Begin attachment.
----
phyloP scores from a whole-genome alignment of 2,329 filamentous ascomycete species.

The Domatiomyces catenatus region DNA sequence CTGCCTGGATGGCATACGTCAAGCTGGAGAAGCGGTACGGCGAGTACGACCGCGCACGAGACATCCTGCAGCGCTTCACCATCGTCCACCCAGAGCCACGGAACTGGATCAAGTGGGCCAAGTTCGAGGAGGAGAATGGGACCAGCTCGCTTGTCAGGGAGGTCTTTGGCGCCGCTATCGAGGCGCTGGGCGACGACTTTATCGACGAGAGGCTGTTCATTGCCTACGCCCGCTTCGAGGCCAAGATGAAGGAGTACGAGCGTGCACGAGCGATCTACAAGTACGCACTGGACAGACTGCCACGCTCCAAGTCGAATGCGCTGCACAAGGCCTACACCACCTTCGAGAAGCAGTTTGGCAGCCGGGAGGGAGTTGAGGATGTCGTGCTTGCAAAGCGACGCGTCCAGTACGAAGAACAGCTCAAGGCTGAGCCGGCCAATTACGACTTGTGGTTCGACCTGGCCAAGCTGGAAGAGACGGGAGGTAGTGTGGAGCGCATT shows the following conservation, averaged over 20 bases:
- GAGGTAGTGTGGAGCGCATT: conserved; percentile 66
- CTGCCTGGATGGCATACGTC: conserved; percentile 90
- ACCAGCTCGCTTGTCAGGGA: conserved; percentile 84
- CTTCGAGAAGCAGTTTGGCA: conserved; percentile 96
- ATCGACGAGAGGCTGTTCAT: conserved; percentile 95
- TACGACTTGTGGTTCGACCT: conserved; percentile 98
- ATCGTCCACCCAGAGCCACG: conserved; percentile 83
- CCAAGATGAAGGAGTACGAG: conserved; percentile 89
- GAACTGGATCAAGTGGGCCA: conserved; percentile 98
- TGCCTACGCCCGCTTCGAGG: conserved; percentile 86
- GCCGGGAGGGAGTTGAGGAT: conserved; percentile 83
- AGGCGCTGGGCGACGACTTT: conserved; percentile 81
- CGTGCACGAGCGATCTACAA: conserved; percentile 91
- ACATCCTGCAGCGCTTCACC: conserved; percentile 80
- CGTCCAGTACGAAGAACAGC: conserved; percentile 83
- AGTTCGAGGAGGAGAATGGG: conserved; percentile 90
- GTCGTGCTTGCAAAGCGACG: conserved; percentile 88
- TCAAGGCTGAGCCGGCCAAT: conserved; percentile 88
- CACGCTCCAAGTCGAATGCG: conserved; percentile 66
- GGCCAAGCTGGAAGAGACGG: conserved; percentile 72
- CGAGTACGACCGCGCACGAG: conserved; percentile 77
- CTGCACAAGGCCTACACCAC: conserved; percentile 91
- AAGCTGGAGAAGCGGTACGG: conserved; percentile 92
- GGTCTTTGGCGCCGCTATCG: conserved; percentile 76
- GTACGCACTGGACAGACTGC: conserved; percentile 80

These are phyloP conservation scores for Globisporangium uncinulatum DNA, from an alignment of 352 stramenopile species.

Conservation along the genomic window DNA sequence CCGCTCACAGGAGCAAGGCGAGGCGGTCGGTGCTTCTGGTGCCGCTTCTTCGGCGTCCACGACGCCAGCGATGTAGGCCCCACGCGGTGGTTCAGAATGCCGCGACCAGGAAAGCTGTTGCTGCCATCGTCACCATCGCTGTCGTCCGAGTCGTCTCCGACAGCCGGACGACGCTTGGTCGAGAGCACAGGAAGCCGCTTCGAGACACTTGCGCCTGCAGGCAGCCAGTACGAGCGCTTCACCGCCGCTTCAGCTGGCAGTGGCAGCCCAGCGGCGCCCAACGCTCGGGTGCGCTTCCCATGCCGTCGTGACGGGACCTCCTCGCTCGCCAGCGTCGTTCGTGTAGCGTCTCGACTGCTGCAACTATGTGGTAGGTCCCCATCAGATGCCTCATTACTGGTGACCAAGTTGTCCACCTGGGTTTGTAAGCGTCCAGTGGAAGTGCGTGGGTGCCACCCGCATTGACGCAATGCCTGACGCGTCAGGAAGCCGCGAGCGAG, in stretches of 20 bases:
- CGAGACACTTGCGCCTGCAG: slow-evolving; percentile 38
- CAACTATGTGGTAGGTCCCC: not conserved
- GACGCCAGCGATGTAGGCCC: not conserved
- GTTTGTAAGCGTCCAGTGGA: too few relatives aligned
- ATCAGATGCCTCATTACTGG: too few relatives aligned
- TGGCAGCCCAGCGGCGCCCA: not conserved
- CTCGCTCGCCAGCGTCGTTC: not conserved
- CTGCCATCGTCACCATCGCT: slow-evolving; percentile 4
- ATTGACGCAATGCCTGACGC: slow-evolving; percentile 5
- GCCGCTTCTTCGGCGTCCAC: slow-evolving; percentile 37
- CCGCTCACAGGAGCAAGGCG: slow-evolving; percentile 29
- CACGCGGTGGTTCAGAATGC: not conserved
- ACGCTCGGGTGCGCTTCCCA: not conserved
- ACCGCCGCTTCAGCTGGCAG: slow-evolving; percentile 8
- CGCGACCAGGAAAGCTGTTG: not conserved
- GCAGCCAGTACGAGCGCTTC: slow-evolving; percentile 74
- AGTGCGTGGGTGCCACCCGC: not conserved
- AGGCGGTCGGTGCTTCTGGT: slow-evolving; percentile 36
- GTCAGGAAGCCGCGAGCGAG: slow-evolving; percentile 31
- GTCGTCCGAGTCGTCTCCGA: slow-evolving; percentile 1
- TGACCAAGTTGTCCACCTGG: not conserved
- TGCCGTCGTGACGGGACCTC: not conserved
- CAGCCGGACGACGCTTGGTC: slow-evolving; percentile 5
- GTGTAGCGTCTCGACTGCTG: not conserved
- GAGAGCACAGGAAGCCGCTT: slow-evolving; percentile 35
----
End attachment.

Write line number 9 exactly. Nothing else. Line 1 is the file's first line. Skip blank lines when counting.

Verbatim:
- ATCGTCCACCCAGAGCCACG: conserved; percentile 83